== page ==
• Higher cognitive abilities (executive functioning): Tests assessing this cognitive domain are seen as being sensitive to the frontal lobes and frontal circuitry. They include measures assessing planning, abstraction, concept formation, organization, reasoning, inhibition, mental flexibility, initiation, and problem solving. The frontal lobes can also play a role in memory by utilizing strategies for the recall of the information. Many frontal lobe skills are often needed for competitive employability.
• Attention: A thorough assessment in this domain is crucial in an evaluation for mTBI. A significant attentional problem can affect any cognitive domain and can give the impression of more diffuse, impaired functioning. Determining if there are difficulties with focused, selective, alternating, divided, and sustained attention can help explain why a patient is unable to follow conversations or lectures in class, take telephone messages correctly, or function in noisy and distracting environments.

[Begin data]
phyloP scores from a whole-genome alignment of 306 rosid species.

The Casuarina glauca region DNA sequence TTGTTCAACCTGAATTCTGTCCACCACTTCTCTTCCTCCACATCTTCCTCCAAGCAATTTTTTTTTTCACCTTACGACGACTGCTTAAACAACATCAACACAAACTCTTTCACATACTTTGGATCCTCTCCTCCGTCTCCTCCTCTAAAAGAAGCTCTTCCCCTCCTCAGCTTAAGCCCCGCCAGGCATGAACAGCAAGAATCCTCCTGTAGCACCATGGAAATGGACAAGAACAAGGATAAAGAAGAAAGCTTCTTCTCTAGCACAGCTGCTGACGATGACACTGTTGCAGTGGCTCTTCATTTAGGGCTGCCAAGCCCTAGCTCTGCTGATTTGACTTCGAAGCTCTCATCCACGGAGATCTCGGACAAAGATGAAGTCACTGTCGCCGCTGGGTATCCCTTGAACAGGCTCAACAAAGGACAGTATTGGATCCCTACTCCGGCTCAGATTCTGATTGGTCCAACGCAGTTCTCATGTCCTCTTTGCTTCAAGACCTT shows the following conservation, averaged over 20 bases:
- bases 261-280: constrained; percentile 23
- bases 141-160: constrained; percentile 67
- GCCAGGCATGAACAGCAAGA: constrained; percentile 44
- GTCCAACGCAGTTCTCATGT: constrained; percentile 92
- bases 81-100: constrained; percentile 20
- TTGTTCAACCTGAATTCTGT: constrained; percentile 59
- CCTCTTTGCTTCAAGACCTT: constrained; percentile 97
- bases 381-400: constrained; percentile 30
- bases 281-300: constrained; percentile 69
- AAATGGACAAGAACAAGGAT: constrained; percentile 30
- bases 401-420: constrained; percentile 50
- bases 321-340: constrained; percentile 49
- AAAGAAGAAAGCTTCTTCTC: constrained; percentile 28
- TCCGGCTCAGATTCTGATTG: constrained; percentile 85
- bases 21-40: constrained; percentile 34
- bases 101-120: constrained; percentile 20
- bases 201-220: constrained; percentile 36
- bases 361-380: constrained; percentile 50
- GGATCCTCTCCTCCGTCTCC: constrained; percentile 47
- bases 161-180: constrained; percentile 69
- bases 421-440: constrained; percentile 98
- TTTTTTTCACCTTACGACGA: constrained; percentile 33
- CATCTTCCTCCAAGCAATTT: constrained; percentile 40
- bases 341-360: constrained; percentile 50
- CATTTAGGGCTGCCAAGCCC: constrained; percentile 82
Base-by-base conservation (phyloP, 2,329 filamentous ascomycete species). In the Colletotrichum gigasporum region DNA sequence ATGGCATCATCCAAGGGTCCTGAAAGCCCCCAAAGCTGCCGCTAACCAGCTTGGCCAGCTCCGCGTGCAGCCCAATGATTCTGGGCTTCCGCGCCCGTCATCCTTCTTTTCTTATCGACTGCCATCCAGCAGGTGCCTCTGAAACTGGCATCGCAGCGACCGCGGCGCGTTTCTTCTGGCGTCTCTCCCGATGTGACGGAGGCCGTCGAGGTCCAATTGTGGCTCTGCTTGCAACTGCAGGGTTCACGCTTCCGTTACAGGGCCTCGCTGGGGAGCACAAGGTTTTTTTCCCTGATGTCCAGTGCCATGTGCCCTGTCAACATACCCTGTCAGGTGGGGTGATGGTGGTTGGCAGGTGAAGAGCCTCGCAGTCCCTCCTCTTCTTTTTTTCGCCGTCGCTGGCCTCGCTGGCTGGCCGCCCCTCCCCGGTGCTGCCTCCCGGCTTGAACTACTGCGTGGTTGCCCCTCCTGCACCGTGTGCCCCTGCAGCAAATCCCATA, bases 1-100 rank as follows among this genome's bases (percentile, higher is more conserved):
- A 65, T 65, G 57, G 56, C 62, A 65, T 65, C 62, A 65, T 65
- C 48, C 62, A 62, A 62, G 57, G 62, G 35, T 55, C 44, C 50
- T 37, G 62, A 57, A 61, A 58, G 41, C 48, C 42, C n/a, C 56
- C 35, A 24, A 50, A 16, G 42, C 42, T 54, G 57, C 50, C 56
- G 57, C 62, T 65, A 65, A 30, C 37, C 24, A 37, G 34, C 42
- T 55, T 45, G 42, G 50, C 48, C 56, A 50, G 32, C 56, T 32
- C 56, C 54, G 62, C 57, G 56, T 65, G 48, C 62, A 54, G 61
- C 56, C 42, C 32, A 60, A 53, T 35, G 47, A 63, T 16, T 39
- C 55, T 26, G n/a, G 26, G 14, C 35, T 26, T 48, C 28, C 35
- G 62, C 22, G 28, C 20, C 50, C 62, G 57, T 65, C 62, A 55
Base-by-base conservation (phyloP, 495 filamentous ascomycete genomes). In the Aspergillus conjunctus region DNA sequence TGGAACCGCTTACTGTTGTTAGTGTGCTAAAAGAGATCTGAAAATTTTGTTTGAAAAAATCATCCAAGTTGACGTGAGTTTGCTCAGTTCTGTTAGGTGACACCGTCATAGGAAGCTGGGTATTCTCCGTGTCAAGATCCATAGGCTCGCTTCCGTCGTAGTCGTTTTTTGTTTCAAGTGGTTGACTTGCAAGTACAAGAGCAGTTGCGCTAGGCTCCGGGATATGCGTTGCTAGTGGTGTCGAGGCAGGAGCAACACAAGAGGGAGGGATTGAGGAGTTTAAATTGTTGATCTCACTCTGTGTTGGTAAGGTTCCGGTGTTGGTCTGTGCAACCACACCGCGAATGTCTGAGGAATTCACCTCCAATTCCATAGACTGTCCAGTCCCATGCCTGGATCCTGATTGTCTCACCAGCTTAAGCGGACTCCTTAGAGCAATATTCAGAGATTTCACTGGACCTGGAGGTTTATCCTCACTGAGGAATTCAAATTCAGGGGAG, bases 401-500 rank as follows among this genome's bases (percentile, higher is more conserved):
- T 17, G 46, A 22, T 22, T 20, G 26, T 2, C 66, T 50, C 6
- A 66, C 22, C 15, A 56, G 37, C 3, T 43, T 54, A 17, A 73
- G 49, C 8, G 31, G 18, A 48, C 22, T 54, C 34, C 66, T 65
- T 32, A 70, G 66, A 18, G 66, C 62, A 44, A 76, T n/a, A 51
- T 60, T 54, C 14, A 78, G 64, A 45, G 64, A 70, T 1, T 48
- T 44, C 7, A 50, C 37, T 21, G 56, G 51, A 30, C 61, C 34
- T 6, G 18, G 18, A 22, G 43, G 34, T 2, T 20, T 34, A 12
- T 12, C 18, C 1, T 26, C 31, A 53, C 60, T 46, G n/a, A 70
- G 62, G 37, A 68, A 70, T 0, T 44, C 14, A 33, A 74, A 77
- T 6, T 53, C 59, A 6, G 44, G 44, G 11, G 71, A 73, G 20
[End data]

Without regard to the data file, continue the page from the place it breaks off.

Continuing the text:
• Memory: Typically the evaluation will include ascertaining whether there are difficulties for certain types of information (e.g., verbal vs figural material). There are also different aspects of memory functioning that can be affected, such as the retrieval of information rather than encoding. Memory testing can help determine if the individual benefits from repetition and demonstrates a learning curve, whether cueing helps with the recall, or if there are more difficulties recalling information after a delay.